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PLANKEYE
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Posts: 19




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« Reply #5 on: January 04, 2009, 09:01:57 AM »

I don't know about the percentage, but I agree CW was a Roadblock.  That Roadblock is gone now.    

It is interesting, however, to see the new Hams post their Resume before admitting they didn't take the Code Test.

I think you fellas ought to just call it like it is.

CW once set this License apart.  It no longer does.  

Me and Gordon West are goin on a Harley Ride.

I got to go!!


PLANKEYE    

   

 

   
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N2EY
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Posts: 3833




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« Reply #6 on: January 04, 2009, 02:46:50 PM »

K5END writes: "Well, with this "newbie extra" it is 100%."

EXCELLENT!

K5END: "why would I want a hobby so much like my "work?""

Because it's not really like your work. Or maybe you like your work a lot.  

K5END: "However, there was always that subtle allure of cw... beckoning, inviting me to do intercontinental communications without the aid of any telecom infrastructure, and by radiating less power than a household lightbulb."

Yup. Simplicity and independence in a complex, interdependent world.

There's also the concepts of "the journey is more important than the destination" and "the medium is more important than the message".

For example, it's one thing to ride coast-to-coast in an airliner, and quite a different thing to fly a small plane yourself with the same origin and destination. Or to drive a car 26.22 miles vs. running a marathon.

Since you mention windsurfing, you probably get the idea.

K5END: "I gave it a whirl and almost effortlessly did my first DX (SSB) to a station in the South Pacific.

Holy &!*+!! I can't tell you what a RUSH that was! For me it was equivalent to a good day windsurfing. These were the second and third best sensations I'd ever had."

bwaahaahaaa...

K5END: "THEN...there came the challenge of building or installing antennas for such BEHEMOTH wavelengths."

You mean like 80 meters? Just part of the challenge.

K5END: "At that point I knew I had to learn the code and get serious about this."

Great!

Do you like contests? Great way to build up skill and speed.

IMHO, the best definition of what Amateur Radio is really all about is "radio for its own sake". Some folks understand that, most don't. Take your DX contact, for example: unless the DX is really off the beaten path, you could probably call the DX op on your cellphone. But it's just not the same thing!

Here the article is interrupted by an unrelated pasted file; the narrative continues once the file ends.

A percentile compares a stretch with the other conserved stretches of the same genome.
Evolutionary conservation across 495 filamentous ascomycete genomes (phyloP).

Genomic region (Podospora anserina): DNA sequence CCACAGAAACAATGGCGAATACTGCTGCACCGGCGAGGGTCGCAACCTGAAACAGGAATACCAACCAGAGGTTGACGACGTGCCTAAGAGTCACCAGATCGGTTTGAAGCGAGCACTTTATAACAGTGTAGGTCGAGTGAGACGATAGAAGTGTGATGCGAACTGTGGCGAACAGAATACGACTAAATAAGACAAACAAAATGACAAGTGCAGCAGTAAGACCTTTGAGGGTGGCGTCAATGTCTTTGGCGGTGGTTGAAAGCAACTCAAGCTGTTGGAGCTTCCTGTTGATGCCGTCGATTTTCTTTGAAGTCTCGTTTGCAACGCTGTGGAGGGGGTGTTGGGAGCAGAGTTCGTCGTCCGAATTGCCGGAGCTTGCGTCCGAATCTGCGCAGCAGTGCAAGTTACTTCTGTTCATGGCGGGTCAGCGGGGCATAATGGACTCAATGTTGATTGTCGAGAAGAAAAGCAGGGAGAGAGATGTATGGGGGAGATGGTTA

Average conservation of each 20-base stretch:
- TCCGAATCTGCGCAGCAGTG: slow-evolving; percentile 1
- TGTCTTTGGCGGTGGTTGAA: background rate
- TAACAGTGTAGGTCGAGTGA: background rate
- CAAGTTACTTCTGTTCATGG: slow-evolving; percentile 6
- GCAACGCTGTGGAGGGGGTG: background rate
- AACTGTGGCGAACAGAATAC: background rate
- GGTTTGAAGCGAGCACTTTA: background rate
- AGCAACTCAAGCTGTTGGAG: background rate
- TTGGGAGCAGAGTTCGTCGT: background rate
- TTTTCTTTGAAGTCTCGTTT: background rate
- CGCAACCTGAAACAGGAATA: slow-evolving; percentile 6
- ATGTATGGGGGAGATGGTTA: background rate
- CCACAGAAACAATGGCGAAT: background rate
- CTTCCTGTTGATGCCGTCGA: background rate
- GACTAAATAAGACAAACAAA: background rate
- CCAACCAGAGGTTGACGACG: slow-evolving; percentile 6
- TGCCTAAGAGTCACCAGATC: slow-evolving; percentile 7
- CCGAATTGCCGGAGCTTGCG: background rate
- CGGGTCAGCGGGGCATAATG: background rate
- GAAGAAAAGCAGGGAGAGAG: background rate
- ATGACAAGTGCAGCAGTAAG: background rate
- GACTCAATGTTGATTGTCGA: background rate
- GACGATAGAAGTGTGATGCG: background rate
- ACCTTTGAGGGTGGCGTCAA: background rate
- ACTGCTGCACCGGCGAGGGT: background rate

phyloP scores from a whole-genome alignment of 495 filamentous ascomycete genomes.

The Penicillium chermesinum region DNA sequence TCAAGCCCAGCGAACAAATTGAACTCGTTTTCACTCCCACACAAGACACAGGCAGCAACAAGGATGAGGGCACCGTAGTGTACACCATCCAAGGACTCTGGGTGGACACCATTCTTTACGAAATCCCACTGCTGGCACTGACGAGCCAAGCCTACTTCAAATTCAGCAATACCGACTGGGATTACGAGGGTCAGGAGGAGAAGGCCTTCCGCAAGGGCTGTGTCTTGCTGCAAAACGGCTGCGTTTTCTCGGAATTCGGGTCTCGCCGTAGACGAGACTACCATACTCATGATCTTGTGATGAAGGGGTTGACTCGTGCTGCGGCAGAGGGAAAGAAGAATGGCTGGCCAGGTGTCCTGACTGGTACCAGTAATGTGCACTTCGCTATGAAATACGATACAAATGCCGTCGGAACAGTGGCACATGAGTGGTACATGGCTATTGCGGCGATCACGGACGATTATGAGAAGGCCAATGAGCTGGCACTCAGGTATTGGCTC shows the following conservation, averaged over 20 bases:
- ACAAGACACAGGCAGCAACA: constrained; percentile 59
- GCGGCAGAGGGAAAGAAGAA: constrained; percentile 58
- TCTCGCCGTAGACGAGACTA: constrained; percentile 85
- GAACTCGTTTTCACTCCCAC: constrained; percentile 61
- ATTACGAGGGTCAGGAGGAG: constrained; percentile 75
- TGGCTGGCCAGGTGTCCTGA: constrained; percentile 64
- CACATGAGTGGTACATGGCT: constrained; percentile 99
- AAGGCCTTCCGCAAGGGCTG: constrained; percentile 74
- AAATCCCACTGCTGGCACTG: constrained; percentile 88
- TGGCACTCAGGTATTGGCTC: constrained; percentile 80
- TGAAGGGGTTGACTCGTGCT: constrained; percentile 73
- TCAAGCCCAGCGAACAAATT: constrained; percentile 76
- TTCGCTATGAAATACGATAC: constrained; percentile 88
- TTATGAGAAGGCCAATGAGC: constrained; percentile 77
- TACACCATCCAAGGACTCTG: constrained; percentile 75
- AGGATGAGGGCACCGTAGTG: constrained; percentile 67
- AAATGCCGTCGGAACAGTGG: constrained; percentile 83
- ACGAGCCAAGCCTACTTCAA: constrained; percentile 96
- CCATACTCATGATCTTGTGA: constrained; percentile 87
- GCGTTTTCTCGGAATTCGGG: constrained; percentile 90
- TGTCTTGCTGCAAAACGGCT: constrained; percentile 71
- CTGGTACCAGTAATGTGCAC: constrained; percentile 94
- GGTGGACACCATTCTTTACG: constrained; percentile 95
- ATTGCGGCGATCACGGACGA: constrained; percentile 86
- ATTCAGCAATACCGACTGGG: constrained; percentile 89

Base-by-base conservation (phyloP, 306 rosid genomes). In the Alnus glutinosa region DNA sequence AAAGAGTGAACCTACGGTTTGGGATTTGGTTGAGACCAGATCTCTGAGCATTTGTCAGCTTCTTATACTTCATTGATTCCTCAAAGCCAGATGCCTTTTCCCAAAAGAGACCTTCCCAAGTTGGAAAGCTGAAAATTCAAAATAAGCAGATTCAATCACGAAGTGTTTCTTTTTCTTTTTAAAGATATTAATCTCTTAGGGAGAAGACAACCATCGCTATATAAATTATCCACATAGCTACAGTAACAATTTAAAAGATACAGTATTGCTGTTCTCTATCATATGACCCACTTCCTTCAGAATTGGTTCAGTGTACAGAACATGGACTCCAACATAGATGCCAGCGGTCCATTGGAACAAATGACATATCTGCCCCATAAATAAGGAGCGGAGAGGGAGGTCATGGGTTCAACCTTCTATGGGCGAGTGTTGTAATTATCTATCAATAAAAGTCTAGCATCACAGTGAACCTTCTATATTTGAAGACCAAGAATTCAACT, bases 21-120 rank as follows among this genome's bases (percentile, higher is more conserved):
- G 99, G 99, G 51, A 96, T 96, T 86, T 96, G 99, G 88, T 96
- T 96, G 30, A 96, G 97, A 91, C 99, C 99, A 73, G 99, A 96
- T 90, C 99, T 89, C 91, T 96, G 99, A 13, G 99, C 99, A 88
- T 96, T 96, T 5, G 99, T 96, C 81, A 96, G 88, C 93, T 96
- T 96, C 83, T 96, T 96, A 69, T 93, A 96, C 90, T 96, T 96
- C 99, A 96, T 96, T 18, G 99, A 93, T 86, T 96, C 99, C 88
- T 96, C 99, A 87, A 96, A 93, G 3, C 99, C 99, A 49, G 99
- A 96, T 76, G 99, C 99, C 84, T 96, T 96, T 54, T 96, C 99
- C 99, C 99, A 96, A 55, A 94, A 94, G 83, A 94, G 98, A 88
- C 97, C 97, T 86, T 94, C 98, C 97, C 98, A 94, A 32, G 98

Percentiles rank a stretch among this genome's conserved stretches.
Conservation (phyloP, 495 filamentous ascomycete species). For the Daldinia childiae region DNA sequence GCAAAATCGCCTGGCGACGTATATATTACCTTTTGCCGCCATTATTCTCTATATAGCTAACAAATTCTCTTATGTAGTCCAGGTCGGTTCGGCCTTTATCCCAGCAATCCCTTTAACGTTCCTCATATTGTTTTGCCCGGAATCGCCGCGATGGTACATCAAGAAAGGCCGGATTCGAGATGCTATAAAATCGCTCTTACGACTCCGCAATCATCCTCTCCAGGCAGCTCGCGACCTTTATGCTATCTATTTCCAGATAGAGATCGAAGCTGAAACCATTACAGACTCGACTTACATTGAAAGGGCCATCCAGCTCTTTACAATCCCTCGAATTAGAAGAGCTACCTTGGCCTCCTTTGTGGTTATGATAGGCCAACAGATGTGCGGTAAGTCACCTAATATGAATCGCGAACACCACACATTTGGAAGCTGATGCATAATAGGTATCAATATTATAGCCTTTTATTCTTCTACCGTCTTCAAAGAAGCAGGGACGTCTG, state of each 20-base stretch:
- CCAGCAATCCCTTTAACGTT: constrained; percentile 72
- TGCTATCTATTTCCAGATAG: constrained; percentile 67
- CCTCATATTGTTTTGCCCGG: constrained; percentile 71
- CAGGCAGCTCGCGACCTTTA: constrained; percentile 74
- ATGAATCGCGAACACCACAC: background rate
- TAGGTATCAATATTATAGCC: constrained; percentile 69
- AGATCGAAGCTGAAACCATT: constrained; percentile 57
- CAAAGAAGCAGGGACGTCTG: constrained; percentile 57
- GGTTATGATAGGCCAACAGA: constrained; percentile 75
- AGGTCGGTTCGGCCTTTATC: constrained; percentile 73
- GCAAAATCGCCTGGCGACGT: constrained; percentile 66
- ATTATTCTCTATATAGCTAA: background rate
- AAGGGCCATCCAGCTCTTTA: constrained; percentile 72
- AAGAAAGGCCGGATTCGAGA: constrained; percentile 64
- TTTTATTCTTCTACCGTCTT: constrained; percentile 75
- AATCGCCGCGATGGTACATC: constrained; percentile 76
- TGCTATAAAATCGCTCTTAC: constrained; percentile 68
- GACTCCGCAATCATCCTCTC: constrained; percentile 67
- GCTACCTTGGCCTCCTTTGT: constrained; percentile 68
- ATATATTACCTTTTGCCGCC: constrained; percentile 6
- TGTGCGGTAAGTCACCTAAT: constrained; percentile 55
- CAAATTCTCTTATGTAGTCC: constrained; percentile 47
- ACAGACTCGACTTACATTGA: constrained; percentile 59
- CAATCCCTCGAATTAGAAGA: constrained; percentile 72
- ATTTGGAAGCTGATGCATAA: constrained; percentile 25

I hope to work you on the air.

73 de Jim, N2EY
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N2EY
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Posts: 3833




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« Reply #7 on: January 04, 2009, 04:43:39 PM »

I don't have even a rough guess at how many new (or old!) hams are using Morse Code.

But I suspect it may be more than we realize. And, ironically, it may be the dropping of the test which increases the use of Morse Code.

Here's why:

In the bad old days, every ham learned Morse Code, sending and receiving, to get the license. Most hams were exposed to at least some practical Morse Code operating by being Novices or by getting started with simple equipment.

But then the FCC started "simplifying" the testing. First, they waived the sending test, which meant a considerable number of newcomers didn't learn to send, not realizing that learning to send helps one learn to receive.

Then came multiple-choice and fill-in-the blank code tests, medical waivers, the nocodetest Tech and the dropping of the code test to 5 wpm. There were also more and more learning methods that didn't involve actually listening to real live Morse Code on the radio, too.

At each step, the learning/testing process became more removed from actual Morse Code operation. For more and more new hams, it became a matter of "learning the test", not learning the skills.

But with the test gone, the main reason for an amateur to learn Morse Code is to use it on the air. That means sending and receiving, listening to actual Morse in use, making QSOs, etc. , and learning the actual operating skills needed for *use*, not just to pass the test.

On top of all that, I've seen efforts by code-using hams to shine the spotlight on Morse Code more, now that the test is gone, the same way that the repeater folks did back when repeaters were new, or how the packet folks gave presentations, etc.

For several years, I did Field Day by myself, or with a couple of carefully picked friends, going for maximum score with the available resources. Which meant a lot of CW operating, hidden away from public view.

Then a couple of years ago I started doing FD in a completely different way. A team of us CW ops set up and operated a CW station as part of a larger multi-club FD that was mostly 'phone. The first few years we put ourselves off in a tent away from the noise and bustle of the 'phone stations, but then we got smart and put ourselves right in the middle of things.